ISU SWINE PRODUCTION VENTURES CASH FLOW MODEL

A feasibility analysis conducted using the Swine Production Ventures Cash Flow Model developed by Carl Watson, TEAMPork coordinator at Iowa State University, was used to provide an additional comparison of the two systems. In this example, cash flow projections based on the same assumptions listed in Table 1 were used to compare gross margin above all variable and fixed costs for the two systems.

Table 3 shows the gross profit margin per cwt. of pork sold for different levels of market price, replacement rate, and pigs weaned/litter for a 600-sow unit using a grandparent program. Grandparent females make up 15% of the herd and are purchased for $375/head. The first column in each table gives various levels of the cost to raise replacement females to 250 pounds.

These tables can be used to determine the effect of additional costs that may be incurred in the payment of genetic premiums or royalties, or in the evaluation and selection of home-raised replacement females. For example, if the replacement is 45%, a genetic premium that increases the cost of raising a replacement female from $150/head to $200/head would decrease gross profit/cwt. from $4.05 to $3.68.

As a base example in the grandparent program that could be compared to purchasing all replacements, a gross profit margin of $4.05/cwt. of pork sold was used. This value corresponds to a cost of raising the home-raised females of $150/head, along with a market price of $48/cwt., 45% replacement rate, and 8.93 pigs weaned/litter. This weaning average assumes a slightly lower level of production for the grandparent females. It is calculated as 9.0 pigs weaned/litter for 85% of the herd made up of terminal females and 8.5 pigs weaned/litter for the grandparent females (15% of the herd).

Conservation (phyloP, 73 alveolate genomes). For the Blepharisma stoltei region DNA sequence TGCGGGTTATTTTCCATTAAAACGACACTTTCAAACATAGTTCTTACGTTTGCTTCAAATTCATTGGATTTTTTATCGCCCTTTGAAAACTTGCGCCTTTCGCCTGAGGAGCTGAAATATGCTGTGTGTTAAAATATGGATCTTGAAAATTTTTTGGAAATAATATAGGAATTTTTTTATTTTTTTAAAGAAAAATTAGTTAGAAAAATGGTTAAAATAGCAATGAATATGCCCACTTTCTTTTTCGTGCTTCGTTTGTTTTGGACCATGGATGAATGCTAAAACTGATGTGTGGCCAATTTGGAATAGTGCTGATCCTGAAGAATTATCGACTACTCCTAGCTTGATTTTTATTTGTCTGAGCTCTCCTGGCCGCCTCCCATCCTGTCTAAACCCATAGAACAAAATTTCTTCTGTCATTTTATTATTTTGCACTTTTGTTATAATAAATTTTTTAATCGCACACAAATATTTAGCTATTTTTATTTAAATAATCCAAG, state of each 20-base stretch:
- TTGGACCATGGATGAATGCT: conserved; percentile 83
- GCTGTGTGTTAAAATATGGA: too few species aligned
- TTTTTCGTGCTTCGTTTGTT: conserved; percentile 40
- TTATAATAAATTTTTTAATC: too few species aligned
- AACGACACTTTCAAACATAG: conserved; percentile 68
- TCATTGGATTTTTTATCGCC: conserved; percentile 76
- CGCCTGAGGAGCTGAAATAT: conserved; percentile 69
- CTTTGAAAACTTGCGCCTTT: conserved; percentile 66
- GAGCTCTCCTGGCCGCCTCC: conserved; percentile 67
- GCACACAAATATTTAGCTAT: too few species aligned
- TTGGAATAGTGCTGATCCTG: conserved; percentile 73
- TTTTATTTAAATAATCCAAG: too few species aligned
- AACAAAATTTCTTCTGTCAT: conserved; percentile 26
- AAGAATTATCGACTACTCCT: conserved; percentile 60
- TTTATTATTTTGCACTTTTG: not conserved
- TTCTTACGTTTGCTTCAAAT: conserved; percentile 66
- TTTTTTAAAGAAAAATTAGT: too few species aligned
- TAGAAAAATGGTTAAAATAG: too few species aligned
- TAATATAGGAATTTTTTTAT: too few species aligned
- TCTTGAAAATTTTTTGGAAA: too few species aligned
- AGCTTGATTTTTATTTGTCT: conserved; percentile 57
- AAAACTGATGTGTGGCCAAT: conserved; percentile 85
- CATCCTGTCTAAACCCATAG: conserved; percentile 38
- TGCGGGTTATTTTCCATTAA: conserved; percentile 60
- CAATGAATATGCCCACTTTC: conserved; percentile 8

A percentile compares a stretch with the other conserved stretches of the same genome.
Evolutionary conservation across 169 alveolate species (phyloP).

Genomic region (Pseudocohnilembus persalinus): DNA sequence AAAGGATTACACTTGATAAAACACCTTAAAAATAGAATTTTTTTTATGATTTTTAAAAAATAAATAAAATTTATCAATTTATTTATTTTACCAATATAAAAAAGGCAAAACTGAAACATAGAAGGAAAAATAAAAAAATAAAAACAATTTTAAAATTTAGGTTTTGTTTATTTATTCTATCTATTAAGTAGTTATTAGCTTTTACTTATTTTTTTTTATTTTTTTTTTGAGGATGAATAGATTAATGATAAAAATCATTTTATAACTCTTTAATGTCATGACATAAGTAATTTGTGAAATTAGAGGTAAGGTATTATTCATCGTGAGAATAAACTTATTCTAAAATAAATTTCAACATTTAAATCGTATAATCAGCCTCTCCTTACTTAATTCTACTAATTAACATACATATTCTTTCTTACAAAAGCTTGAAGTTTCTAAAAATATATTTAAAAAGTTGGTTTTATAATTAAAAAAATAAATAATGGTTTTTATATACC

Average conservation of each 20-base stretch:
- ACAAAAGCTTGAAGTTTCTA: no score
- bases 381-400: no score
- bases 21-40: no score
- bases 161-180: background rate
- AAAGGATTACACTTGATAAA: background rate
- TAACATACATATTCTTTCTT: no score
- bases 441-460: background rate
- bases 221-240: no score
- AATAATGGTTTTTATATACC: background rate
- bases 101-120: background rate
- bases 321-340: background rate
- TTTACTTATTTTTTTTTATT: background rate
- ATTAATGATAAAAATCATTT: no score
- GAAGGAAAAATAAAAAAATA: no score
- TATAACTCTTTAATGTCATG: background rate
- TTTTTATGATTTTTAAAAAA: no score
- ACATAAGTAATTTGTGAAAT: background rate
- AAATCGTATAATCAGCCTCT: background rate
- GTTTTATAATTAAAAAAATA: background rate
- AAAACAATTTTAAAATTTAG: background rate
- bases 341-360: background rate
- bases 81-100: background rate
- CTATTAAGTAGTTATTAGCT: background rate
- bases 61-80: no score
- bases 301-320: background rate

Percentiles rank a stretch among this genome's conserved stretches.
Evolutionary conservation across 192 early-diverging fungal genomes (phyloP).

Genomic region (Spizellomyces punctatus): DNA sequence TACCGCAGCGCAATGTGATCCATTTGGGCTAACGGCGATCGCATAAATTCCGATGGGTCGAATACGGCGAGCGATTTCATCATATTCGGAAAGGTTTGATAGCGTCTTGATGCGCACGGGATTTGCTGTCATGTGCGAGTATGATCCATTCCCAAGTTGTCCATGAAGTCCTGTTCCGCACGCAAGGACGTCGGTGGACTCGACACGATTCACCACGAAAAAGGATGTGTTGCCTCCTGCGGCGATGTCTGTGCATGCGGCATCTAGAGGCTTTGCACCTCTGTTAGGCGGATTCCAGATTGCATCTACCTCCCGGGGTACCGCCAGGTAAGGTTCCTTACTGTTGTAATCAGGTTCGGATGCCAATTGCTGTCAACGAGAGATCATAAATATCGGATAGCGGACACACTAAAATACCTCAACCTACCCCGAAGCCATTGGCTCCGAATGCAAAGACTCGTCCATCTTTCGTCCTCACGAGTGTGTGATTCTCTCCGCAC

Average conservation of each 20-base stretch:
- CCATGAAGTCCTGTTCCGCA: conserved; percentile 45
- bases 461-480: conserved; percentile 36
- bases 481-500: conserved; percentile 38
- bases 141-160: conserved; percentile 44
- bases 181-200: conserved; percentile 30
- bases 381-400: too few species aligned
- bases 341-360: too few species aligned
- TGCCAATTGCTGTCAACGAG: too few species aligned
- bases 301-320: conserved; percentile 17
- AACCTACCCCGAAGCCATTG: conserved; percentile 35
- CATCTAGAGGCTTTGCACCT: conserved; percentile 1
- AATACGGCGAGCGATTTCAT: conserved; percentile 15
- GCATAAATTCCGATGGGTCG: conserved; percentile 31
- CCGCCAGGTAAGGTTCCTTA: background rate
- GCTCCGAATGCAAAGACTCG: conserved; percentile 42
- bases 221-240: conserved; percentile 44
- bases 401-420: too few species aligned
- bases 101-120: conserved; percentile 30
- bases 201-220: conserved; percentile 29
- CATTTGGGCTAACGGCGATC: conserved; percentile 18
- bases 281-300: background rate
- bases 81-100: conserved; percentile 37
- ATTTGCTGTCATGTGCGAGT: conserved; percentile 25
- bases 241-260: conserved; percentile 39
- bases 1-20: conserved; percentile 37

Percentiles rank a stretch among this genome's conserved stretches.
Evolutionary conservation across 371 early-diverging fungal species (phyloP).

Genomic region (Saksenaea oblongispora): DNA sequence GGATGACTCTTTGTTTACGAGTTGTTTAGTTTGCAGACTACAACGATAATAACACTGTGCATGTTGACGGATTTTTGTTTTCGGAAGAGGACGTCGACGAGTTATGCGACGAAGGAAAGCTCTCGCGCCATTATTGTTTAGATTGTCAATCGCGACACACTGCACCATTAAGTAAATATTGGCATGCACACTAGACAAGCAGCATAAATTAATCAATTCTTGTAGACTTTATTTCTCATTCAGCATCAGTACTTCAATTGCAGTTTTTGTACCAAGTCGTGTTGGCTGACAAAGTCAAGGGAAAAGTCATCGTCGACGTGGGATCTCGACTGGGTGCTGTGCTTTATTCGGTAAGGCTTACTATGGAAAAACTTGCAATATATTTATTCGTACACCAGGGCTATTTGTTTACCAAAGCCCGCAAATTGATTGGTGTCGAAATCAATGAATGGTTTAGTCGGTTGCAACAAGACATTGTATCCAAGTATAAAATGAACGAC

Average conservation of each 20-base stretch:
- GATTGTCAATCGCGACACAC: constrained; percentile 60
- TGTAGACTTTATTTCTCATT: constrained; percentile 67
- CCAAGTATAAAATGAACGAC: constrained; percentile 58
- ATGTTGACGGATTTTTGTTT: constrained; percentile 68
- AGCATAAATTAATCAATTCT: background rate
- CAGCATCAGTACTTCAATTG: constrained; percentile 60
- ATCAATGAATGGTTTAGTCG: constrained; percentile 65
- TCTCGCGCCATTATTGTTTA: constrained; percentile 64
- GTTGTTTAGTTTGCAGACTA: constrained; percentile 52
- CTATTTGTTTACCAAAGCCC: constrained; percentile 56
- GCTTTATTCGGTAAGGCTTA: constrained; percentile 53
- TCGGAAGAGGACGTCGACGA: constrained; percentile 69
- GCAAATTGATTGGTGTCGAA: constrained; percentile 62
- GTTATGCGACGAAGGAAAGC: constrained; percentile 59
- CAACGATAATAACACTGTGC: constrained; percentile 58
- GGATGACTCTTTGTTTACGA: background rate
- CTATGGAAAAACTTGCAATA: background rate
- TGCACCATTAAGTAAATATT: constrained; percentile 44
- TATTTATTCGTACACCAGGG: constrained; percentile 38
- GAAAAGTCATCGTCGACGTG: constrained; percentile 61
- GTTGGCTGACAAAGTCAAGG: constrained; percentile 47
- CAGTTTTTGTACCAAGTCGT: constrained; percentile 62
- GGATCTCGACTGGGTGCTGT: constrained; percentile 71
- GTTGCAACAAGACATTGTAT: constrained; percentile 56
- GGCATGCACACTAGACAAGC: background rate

Table 4 can be used to determine the feasibility of various gilt purchase prices compared to the grandparent program. If the gross profit margin of $4.05/cwt. in the grandparent program is used, a producer could afford to pay approximately $220-$225/head for gilts if market price is $48/cwt., replacement rate is 45%, and pigs weaned/litter is 9.0. If the terminal market pigs produced by the purchased females realize a $1.00/cwt. premium (market price of $49.00/cwt.), a purchase price of $300/head could be justified. On the other hand, if replacement rate for the purchased females goes to 50% and no additional lean premium is received, $200/head is the highest price that could be justified. Table 4 also underscores the effect of pigs weaned/litter on profitability by demonstrating the dramatic increase in gross profit margin as pigs weaned/litter improves.

Table 1. Assumptions used to compare buying gilts vs. grandparent program


Both Systems


Value of a pig born alive

$15.00

Cost of an additional day to market

$.15

Value of feed/ton

$140.00

Average market weight

250

Feed efficiency on terminal market pig

2.85

P/S/Y in terminal production

20.23

Post weaning mortality

5%

Replacement rate

45%

Terminal semen cost

$7/dose

Farrowing rate

85%

Salvage value of cull females

$150


Grandparent System Only


Maternal semen cost for grandparent matings

$22/dose

P/S/Y in grandparent herd

19.23

Cost of grandparent females

$375

Cost of raise replacement females to 250#

$150

Table 2. Change in genetic cost per cwt. of pork sold for various gilt purchase prices compared to a within-herd grandparent program.

Gilt Purchase Price, $

Genetic Cost/Cwt. Sold, $

125

.93

150

1.21

175

1.49

200

1.77

225

2.05

250

2.33

275

2.61

300

2.89



Grandparent program

1.96

Table 3. Gross profit margin per cwt. of pork sold for various levels of market price/cwt., replacement rate, and pigs weaned/litter for a grandparent program at various raised female prices